Sunday, April 23, 2017

3 Interesting Christmas Pudding Traditions

Christmas Pudding Traditions As we’ve discussed in previous posts on this blog, the origin of the christmas or plum pudding goes back centuries and is steeped in tradition. In fact, this delicious sweet has evolved in many ways here in Australia and the ways we serve and enjoy it are quite different than in Europe for instance. Through its history, many different traditions and customs have emerged, some of which we still observe today. Let’s take a look at some of the most memorable and well-known christmas pudding traditions.

Stir up Sunday

Most of pudding traditions find their origins a few hundred years ago, where cooking up a plum pudding became an important part of the Christmas season.
Much like today, Christmas puddings were enjoyed in the lead up to Christmas as well as on the day of Christmas itself. ‘Stir up Sunday’ as it came to be known, was a day a few weeks before Christmas on which many families would prepare their puddings for the festive season.

This was something of a special day of togetherness for families who would gathered in their kitchens and were actively involved in the pudding-making process.


Stir up Sunday itself had some traditions as well.

For instance, everyone in the family - including the servants - would stir the pudding mixture for good luck throughout the day. Stirring the pudding was actually quite hard work, which probably explains how the tradition originated as everyone invariably shared the load.

Each person would make three wishes while stirring up the batter and according to the custom, one of the three would come true in the coming year.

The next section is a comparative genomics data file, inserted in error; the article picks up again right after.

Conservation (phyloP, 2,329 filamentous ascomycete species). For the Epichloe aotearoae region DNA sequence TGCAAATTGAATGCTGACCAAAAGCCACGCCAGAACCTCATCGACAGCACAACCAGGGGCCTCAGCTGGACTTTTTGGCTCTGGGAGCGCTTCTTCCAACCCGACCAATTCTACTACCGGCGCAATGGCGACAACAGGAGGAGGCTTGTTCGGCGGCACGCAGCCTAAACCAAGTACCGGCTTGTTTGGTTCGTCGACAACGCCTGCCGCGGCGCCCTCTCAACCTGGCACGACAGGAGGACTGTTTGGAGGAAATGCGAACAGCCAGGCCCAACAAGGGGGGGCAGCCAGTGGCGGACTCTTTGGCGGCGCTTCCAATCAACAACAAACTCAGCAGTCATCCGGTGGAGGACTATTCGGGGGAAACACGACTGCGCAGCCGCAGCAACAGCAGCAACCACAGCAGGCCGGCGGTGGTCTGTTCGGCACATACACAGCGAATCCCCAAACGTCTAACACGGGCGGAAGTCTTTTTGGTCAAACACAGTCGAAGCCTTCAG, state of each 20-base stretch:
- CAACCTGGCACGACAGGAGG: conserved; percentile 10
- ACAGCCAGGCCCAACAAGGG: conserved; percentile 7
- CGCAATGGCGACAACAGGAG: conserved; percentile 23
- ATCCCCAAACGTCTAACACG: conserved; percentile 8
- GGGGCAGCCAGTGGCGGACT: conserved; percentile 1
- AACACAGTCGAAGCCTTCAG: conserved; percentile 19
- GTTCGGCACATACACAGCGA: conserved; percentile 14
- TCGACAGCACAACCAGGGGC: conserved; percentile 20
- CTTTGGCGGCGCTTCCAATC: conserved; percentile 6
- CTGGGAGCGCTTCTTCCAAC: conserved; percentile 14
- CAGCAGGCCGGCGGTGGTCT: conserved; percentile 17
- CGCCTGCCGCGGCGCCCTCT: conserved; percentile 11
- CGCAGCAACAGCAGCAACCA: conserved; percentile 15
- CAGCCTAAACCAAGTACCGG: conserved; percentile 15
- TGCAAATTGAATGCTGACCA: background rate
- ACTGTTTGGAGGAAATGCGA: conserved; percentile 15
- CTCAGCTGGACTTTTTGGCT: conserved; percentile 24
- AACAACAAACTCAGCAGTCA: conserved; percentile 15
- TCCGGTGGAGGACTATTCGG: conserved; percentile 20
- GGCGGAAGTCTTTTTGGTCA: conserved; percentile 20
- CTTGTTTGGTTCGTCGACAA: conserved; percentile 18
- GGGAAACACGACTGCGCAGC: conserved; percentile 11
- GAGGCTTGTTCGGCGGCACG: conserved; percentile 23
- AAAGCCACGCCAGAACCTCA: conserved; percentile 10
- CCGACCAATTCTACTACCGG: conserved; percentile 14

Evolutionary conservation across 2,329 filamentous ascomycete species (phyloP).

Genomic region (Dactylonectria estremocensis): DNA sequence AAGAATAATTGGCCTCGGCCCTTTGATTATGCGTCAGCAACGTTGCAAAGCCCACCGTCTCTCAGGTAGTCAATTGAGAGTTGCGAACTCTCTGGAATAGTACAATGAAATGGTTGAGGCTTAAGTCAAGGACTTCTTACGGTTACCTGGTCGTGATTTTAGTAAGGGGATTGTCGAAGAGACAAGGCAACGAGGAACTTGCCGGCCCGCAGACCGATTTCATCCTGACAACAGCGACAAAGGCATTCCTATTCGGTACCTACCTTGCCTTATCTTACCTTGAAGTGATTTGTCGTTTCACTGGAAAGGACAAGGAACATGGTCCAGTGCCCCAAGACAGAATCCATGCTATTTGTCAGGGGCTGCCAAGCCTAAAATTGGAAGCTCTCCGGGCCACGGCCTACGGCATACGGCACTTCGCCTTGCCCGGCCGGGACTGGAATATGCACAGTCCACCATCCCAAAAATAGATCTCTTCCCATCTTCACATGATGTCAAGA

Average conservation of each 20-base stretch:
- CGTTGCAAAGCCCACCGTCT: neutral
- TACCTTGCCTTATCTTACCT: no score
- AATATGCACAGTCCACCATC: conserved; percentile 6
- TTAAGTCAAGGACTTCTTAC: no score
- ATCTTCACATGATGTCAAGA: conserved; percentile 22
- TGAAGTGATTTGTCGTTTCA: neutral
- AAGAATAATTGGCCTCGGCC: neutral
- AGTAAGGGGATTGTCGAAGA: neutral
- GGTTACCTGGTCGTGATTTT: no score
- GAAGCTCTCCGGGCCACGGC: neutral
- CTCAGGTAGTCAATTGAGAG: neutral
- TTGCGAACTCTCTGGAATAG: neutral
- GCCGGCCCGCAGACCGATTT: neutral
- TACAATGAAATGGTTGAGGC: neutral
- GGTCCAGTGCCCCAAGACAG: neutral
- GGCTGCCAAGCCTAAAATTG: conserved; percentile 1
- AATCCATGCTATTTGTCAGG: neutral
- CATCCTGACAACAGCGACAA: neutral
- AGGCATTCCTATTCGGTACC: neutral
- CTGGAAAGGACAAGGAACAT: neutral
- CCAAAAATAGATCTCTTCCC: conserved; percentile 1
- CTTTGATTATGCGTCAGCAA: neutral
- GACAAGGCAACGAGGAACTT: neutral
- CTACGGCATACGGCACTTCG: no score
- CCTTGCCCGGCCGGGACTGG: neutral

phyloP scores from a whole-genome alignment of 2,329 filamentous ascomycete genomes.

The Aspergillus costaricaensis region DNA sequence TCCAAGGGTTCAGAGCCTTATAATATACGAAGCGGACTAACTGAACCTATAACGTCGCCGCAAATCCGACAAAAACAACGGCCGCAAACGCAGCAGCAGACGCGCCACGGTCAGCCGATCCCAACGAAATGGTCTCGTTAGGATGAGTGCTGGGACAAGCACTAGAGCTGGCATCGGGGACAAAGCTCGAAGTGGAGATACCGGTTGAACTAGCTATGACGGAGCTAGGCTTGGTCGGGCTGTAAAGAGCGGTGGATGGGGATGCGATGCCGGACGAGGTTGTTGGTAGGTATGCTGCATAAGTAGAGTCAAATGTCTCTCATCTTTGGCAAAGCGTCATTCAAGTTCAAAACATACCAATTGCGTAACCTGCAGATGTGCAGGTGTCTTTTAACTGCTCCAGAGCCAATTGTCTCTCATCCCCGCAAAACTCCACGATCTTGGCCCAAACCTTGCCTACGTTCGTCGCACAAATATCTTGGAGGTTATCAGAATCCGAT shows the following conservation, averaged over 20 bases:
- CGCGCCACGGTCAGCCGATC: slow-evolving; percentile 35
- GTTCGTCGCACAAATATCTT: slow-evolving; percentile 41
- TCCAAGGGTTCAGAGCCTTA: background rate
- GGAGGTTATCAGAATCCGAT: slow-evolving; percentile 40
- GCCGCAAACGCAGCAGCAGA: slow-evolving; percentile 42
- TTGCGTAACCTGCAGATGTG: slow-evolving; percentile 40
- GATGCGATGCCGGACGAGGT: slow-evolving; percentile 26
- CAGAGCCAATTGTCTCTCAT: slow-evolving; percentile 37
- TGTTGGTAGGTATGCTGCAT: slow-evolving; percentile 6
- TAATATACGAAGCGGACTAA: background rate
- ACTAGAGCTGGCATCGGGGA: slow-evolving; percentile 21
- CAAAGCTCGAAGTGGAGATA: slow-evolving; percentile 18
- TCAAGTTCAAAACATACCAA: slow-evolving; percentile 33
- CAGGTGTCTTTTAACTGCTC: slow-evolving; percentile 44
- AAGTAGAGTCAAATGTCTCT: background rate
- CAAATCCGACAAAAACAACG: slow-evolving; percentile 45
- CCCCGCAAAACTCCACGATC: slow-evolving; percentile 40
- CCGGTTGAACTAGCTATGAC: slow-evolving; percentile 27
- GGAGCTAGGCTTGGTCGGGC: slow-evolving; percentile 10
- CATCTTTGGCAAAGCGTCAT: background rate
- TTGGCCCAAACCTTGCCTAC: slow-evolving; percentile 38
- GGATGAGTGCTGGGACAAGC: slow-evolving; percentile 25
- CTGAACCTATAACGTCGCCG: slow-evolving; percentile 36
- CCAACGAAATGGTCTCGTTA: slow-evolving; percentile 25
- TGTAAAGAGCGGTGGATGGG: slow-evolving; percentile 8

Coins and other items in the pudding

There were a number of traditions pertaining to puddings that centered around the notion of good fortune. Small items would frequently be added to the mixture - from coins to chicken wishbones - with the idea being that whoever’s portion of pudding contained them would receive good luck or wealth for the coming year.

Other items would symbolize something else. For instance, a thimble - generally used for sewing - would be a sign of thrift (or good use of money) for the finder. A ring would foretell of an upcoming marriage in the year ahead and an anchor charm meant that the finder would be safe and protected.

Interestingly, the remnants of these traditions remain to this day. While most people don’t put coins in the pudding itself, some will place sterilised coins under servings of pudding to symbolise good luck. However, nowadays people will often prefer ready-made traditional plum puddings rather than mixing up the batch themselves. There are plenty of great plum pudding options available for order online!